30465 on an all stations Soton-B'Mouth in April '53 near Ashurst. The stock is mostly exLSWR 58' Maunsell rebuilds

 Down Lymington boat train near Byfleet-New Haw
photo from Ben-Brooksbank

The rebuilt Drummond D15 from OO Works

Milk for the milk train - 1

Railway Modeller December 2012 featured 'Milk by Rail' presumably a staple traffic from the West of England and through Beaminster Road.

On the opposite side of the workshop, there is a short spur to a loop - ideal for a milk depot siding.

Something a bit like this at Torrington.......

Or this......

Inside the milk depot at Seaton Junction 

Steam era links

Beaminster Road isn't just about building a layout, occasionally something crops up that really should be shared.

This website has some interesting info on BR steam era wagons (like the one above, exAir Ministry 14t)

 My knowledge of BR steam era wagons is woeful, I rely on the various release notes in the media when a new wagon is announced but the above website has lots of info. Plus this guy, Paul Bartlett, a link to his excellent website.

Finally, John Isherwood at Cambridge Custom Transfers.

Lost ballast wagons - their return

Thanks to John H. Edge some old photos have returned home, no guessing the subject. Martin Jones might find a couple to be of interest?

With the exception of the Tunney and Dogfish, the wagons are still part of the Beaminster Road stocklist.

Links to Southern details

For the past few years both Hornby and Bachmann have produced some excellent stock for those of the Southern persuasion, what is missing is the infrastructure of Southern Railway buildings. However not is all lost, there are a few excellent books that provide plans and views of buildings, whilst amongst the archives of Railway Modeller and Model Railway Constructor there are a few gems to be found- John Charman and Frank Crudass were prolific contributors to both magazines, the latter featuring his layout Wadebridge.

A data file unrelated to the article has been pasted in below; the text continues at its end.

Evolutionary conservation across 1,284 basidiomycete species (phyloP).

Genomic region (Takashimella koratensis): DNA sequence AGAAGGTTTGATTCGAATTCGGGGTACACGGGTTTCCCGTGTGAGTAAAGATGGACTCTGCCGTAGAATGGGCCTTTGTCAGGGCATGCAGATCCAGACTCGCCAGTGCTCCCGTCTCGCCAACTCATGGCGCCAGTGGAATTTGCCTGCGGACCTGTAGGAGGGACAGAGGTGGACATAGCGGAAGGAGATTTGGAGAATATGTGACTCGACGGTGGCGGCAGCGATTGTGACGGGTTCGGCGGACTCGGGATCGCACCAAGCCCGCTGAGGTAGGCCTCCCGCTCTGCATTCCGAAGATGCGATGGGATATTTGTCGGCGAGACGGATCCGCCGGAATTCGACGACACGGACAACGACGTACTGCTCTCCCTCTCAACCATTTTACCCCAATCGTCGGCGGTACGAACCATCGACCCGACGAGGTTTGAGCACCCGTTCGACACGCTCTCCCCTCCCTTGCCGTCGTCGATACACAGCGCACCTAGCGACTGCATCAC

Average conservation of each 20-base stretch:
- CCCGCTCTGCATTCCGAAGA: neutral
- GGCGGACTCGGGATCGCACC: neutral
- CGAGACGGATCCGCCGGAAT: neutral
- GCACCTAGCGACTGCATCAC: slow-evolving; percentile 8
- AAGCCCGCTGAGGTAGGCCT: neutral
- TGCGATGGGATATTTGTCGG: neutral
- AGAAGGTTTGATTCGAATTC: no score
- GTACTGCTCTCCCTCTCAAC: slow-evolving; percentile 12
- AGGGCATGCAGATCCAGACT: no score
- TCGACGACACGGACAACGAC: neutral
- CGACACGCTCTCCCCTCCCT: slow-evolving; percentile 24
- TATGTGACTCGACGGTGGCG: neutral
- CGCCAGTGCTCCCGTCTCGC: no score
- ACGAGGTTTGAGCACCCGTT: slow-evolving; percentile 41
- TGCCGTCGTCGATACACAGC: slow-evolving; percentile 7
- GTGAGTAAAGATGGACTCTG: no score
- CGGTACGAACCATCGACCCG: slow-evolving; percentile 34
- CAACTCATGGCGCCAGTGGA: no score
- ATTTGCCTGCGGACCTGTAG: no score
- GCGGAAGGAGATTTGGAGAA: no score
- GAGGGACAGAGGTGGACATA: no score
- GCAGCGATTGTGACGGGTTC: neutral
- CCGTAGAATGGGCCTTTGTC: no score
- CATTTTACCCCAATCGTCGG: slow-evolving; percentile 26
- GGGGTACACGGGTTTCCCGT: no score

Frank Crudass

RM 11/68 Building a super-detail tank wagon, pages 336, 337.
RM 08/69 N Class Locomotive 2-6-0 SE&CR Maunsell Design
RM 06/70 LSWR Rail Built Buffer Stop
MRC 06/65 SR Platform barrows
MRC 03/66 Building 30200 - building the Wills 4mm scale kit
MRC 07/66 SR Platform seats
MRC 04-5/67 Modelling the Beattie Well Tank
MRC 07/66 SR Platform seats
MRC 1980 Annual Wadebridge Island Platform

John Charman

MRC 08/71 LSWR Loading Gauge - John Charman describes the prototype and the model

Beaminster and its bus

The Southern National Omnibus Company had a North Devon and Cornwall area centred on Bude, Bideford, Barnstaple and Ilfracombe and a Somerset and Dorset area centred on Seaton, Yeovil and Weymouth. 
Along the coast from Weymouth and inland to Axminster via Bridport, route 42, served Bridport, Lyme Regis and Axminster, plus everything along the route. 
In the 50s, the road conditions would have restricted the choice of vehicle to single deck Bristols.

Notably the Bristol LS5G from the 40s

Unfortunately, not available as a 4mm model in Southern National livery, it is available from Corgi as a similar green Bath Services vehicle that will need modification.

Freaky Friday

In an odd corner of the station forecourt.

Beaminster Road has very few road vehicles - but this is one.

The eponymous Ford Thames E83W Royal Mail van.

Push + Pull Set from a Blacksmith Kit

These were built from a Blacksmith kit sold by Cove Models,  unfortunately, the excellent shop is long gone.

The dull and weathered finish was entirely intentional.

Tatty buildings for Beaminster Road

A small selection of mundane buildings for Beaminster Road

The goods lockup inspired by Ringwood.

 The yard office inspired by Axminster

The 'eyesore' found in most villages

A legacy of WW2